The NBA told teams not to test asymptomatic players for coronavirus.
After all, teams faced criticism for using too many scarce tests in the early days of the shutdown. The league was sensitive to more more blowback.
But not sensitive enough to completely halt the testing of asymptomatic players.
In municipalities where coronavirus testing has become readily available to at-risk health care workers, NBA teams opening facilities for voluntary workouts will be allowed to administer tests to asymptomatic players and staff, sources told ESPN.
As team facilities reopen in the coming days and weeks, organizations such as the Orlando Magic, LA Clippers and Los Angeles Lakers are expected to be among the teams allowed to conduct coronavirus tests of every player and staff member entering facilities for individual workouts — regardless of whether they are experiencing symptoms, sources said.
Among teams that opened up facilities on Friday, including Cleveland and Portland, those testing options weren’t in place, sources said.
Tim Reynolds of the Associated Press:
The Orlando Magic say they have gotten permission from the Orange County Department of Health to test players for COVID-19. Officials have determined there is a robust supply of tests for the general public in that area, so the Magic would not be unnecessarily taxing resources.
— Tim Reynolds (@ByTimReynolds) May 8, 2020
That leaves such a narrow restriction. It’s important for at-risk healthcare workers to be tested, yes. But they’re far from the only group for whom testing is important.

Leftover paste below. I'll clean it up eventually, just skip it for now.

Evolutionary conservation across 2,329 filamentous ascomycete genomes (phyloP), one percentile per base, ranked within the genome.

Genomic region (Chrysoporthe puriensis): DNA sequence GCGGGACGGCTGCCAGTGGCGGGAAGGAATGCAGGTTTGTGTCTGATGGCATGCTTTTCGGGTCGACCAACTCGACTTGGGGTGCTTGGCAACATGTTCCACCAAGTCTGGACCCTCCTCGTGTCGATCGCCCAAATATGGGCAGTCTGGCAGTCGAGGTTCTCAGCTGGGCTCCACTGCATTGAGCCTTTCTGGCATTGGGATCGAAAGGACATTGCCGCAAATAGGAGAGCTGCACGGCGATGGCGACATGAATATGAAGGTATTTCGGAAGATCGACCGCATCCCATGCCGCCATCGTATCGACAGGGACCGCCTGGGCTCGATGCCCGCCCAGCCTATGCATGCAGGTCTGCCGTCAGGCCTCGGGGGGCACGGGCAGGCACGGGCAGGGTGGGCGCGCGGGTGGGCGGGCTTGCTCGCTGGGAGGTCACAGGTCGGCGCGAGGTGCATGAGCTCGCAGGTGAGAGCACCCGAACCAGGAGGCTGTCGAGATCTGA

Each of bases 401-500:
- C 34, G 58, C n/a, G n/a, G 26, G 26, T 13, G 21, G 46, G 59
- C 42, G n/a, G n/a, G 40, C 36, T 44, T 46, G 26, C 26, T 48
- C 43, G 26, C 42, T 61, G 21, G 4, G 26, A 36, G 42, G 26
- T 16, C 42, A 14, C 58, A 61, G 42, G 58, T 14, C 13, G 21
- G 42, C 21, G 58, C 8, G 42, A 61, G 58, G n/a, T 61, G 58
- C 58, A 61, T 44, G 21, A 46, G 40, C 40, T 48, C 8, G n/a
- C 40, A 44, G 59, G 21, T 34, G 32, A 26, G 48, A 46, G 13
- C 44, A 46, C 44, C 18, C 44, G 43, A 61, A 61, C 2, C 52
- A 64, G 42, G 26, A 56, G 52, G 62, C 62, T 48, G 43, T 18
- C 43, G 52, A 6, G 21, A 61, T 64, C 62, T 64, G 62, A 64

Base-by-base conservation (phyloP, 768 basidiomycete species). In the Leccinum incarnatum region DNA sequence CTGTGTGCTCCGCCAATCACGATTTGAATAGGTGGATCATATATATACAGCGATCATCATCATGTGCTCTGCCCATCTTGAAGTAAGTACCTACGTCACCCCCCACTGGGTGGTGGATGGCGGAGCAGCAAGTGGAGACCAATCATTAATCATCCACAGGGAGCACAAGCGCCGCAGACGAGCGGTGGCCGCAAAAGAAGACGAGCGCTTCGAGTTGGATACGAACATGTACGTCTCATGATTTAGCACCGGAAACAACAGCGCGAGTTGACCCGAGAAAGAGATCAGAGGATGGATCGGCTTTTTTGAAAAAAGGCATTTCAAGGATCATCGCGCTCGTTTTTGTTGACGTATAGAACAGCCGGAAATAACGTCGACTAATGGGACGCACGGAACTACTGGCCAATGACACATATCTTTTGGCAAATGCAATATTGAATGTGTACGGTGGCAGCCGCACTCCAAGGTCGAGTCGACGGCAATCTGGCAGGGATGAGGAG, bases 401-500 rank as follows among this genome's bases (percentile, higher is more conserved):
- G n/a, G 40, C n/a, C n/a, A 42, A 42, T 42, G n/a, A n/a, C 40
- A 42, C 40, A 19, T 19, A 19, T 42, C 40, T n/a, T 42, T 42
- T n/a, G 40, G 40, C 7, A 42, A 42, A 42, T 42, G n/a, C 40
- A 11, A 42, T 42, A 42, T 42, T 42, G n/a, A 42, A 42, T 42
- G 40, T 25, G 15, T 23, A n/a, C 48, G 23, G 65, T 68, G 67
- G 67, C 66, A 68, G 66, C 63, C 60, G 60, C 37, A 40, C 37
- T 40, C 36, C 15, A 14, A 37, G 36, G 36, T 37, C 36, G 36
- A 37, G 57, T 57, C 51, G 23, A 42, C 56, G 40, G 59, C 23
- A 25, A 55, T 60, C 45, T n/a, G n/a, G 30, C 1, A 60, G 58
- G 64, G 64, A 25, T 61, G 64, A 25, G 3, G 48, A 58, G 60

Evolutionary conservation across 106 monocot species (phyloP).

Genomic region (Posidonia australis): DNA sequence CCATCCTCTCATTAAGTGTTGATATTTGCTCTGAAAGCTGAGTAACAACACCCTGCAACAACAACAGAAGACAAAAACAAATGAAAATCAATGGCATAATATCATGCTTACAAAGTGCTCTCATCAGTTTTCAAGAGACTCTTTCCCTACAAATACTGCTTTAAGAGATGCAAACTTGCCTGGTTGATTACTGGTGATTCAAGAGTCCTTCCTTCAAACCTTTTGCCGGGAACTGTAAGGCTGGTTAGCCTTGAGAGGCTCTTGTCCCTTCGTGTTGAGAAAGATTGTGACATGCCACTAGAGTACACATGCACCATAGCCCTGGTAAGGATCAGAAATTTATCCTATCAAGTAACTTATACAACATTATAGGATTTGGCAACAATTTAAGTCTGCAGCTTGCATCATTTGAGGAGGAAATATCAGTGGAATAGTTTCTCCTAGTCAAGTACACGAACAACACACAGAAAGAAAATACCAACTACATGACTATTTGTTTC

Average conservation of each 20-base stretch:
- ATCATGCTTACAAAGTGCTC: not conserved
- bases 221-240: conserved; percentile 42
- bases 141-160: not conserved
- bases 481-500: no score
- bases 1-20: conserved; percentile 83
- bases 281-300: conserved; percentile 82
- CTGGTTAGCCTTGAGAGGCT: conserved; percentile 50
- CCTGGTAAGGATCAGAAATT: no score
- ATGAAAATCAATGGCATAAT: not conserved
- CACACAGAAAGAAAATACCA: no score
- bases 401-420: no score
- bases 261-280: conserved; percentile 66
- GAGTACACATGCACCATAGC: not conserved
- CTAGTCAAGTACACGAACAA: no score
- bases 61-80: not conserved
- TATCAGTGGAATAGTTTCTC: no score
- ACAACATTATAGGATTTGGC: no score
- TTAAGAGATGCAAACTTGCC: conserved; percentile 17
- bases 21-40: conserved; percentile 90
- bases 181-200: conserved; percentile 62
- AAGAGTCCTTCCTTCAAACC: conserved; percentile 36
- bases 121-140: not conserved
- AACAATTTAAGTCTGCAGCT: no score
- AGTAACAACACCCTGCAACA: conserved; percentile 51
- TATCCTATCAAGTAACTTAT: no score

It’s particularly important for asymptomatic workers at essential businesses – like grocery stores and gas stations – to be tested more. It’s particularly important for asymptomatic people in shared living spaces – especially nursing homes – to be tested more. It’s particularly important for asymptomatic people who have or are around others with underlying conditions to be tested more.
It’s not particularly important for asymptomatic NBA players to be tested more.
If the NBA wants to commit its considerable financial resources toward testing, that’s fine. Paying for tests will inject money into the companies conducting testing and boost access to testing for everyone in time. But the NBA shouldn’t express such a willingness to wait on tests, draw praise for its stance then set parameters like this.
Also: If there’s really such widespread testing in Orlando, that’d bode well for resuming the season in Disney World.